Following the pleasures and risks of becoming dizzy, we, artists duo Ruth Anderwald + Leonhard Grond and curator Sergio Edelsztein, have the immense pleasure of discussing dizziness with brilliant artists, writers, musicians, political scientists, philosophers, historians, mathematicians, urban planners, curators and other thinkers and creatives from Europe, North and South America, South East Asia and the Middle East. We’re excited to discuss and learn something unexpected along the way as our guests talk about their ideas about dizziness, uncertainty, and anxiety, the generative and destructive potential these states yield in our personal and social lives and environments, and eventually propose ways of navigating dizziness individually and collectively. When do we enjoy getting dizzy? When does it constitute a risk, and what risks are worth taking individually and as a society?
With contributions by Gloria Benedikt, Katrin Bucher-Trantow, Michael Butter, Gabriela Carneiro da Cunha, Davide Deriu, Tim Etchells, Karoline Feyertag, Dani Gal, María Auxiliadora Gálvez Pérez, David Grubbs, Ran Holtzmann, Anna Kim, Gal Kronenberg, Philippe-Alain Michaud, Dan Novy, Alice Pechriggl, Letizia Ragaglia, Evdokia Romanova, Grace Samboh, Katja Schechtner, Başak Şenova, Ben Spatz, Trevor Paglen, Ursula Prutsch, Angelos Varvarousis, Ilan Volkov, and others.
Produced in spatial audio, this PodArt is best enjoyed with a high-quality headset.
What is your take on dizziness, togetherness, and options for navigating states of dizziness, uncertainty and unpredictability together? Let us know: firstname.lastname@example.org
Directors: Ruth Anderwald + Leonhard Grond & Sergio Edelsztein
Assistance: Laura Brechmann
Spatial Audio Mix: Florian Grond
Recording and Vocals Support: Ethan Vincent
Production: Jeanne Drach, OH WOW Podcasts
Associate Producer: Livia Heiss
Dizziness needs a body to exist. But what a body is can be discussed. Dizziness can have multiple incarnations, but how can we recognize these embodiments and be aware of our dizziness? Auxiliadora Gálvez Pérez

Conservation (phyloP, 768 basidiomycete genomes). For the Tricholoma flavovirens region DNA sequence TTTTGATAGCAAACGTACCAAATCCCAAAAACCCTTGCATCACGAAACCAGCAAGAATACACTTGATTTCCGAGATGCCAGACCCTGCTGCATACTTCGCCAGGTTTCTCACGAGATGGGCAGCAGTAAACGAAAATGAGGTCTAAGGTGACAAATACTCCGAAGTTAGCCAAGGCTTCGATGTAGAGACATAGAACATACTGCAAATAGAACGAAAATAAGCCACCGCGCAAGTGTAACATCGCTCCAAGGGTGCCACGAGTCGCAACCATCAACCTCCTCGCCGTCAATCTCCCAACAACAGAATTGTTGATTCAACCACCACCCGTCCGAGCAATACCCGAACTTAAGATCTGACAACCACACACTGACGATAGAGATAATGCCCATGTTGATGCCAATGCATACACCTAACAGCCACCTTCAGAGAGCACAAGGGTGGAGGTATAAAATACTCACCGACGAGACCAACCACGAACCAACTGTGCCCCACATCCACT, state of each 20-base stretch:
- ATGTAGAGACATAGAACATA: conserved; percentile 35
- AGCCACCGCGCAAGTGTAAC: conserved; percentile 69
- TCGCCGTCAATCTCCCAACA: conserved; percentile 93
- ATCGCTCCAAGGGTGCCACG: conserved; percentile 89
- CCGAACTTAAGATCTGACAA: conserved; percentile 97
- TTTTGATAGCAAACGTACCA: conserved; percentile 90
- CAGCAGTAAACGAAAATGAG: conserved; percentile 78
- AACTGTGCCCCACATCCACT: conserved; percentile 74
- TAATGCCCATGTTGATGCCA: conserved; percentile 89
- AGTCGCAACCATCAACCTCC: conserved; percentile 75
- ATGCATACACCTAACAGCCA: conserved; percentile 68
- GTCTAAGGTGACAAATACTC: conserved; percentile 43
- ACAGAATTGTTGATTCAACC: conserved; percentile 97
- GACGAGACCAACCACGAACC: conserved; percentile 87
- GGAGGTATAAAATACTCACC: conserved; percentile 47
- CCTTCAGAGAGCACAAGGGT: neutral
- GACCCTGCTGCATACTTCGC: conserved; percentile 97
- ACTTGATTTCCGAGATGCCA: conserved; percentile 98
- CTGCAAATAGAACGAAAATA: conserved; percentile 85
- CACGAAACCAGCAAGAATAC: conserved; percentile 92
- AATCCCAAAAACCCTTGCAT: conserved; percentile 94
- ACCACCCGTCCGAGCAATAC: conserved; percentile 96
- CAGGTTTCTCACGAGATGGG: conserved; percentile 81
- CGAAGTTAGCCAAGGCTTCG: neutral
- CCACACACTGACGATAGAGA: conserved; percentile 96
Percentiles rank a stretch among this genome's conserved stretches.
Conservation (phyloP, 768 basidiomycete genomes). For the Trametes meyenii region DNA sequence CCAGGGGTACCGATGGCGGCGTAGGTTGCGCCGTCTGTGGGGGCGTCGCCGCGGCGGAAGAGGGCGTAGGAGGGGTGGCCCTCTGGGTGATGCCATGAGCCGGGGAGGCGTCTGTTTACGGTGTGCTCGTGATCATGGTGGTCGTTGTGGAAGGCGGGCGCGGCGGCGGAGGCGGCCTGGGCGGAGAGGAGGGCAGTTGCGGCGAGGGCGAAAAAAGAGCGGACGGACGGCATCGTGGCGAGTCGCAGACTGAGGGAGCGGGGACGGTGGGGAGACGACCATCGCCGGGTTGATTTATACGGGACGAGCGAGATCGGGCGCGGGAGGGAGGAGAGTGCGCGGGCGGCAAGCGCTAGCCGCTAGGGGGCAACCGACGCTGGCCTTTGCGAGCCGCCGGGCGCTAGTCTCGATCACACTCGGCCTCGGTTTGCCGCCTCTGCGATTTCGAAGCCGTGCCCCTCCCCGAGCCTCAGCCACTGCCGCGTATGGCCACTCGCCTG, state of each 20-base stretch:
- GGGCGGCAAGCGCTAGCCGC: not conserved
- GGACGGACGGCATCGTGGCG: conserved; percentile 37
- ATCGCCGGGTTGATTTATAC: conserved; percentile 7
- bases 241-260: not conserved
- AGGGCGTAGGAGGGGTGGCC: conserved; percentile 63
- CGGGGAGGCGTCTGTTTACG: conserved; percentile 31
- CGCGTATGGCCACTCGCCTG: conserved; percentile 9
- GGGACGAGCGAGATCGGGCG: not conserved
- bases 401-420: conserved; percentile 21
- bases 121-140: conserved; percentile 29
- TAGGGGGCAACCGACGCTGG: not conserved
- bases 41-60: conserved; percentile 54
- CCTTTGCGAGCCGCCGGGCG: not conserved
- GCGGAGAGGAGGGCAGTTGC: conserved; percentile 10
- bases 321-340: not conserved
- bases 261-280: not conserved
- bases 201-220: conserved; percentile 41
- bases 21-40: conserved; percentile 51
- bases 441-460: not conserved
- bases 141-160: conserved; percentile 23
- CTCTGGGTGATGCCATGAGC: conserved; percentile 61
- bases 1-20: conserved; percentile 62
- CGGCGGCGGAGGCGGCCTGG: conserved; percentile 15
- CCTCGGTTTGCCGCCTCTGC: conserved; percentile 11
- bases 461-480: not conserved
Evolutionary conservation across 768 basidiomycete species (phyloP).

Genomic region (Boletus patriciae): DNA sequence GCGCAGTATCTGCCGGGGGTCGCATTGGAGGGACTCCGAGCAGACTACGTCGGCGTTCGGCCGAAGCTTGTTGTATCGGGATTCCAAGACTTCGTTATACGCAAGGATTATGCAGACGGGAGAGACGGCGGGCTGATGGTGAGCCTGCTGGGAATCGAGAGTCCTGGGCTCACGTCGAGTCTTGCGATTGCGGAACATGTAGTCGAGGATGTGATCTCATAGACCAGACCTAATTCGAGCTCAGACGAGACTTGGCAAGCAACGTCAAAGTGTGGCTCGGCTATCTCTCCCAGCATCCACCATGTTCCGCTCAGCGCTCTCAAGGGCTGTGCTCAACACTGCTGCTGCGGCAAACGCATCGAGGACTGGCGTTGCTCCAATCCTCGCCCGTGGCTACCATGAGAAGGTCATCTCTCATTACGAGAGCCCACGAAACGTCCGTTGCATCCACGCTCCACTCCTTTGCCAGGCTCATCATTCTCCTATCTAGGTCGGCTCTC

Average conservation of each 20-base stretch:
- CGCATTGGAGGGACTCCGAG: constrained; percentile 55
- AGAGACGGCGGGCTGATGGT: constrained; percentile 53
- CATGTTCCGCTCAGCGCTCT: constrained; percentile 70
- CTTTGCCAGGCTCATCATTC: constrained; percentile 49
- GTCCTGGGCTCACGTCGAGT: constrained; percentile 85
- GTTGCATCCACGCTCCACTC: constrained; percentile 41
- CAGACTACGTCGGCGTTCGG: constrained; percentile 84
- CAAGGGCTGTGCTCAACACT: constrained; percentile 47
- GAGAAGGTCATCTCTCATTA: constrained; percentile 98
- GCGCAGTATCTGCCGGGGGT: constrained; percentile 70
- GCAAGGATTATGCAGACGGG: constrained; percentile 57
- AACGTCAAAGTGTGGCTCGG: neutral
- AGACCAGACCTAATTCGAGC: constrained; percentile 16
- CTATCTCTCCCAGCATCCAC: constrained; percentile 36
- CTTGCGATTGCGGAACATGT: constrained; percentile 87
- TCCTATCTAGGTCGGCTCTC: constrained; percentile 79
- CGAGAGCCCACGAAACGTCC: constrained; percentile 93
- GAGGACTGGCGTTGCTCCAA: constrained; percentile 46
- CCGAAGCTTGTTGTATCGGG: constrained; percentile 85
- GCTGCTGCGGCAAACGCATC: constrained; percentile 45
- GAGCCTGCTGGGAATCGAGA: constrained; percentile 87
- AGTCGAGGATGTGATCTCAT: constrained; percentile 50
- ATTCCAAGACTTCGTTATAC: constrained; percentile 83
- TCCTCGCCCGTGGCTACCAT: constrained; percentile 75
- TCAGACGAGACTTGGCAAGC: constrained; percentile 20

Dizziness is a kind of disturbed sense of relationship we have to space. In other words, environmental conditions make us feel dizzy, and this has very much to do with the built environment and how we experience architecture and urban space. Davide Deriu
The idea of dizziness creates an interesting potential aperture. What does it mean to actually find oneself removed from an overbearing context, or find yourselves at a loss, or confused and dizzy and dislocated from the world that itself carries a certain order, but one that’s apparently life-denying, devastating, and decimating? Natasha Lennard
We know from the substantial body of psychological research that in the Western world, one particular group of people drawn to conspiracy have a problem with ambiguity and uncertainty, which I think is closely related to dizziness. Michael Butter
The way out of the discourse, the exit, is a way to safety, a poros which appears unexpectedly, which no one can be sure of finding, and which is itself always aporetic: a true miracle, an encounter with a dolphin in mid-ocean. But if we refuse to swim, if we stay where we are, we must abandon all hope of ever meeting a dolphin that might save us. Sarah Kofman
With the backdrop of The Second World War and the Algerian War for Independence Vertiginous, a two part audio play tells the story of Camilla Mayer and Abdallah Bebtaga, two circus acrobats whose life is entangled through their steep rise to glory and tragic fall.
Speakers: David Wurawa, Alexei Korolyov, Alix Martin, Ewa Placzyńska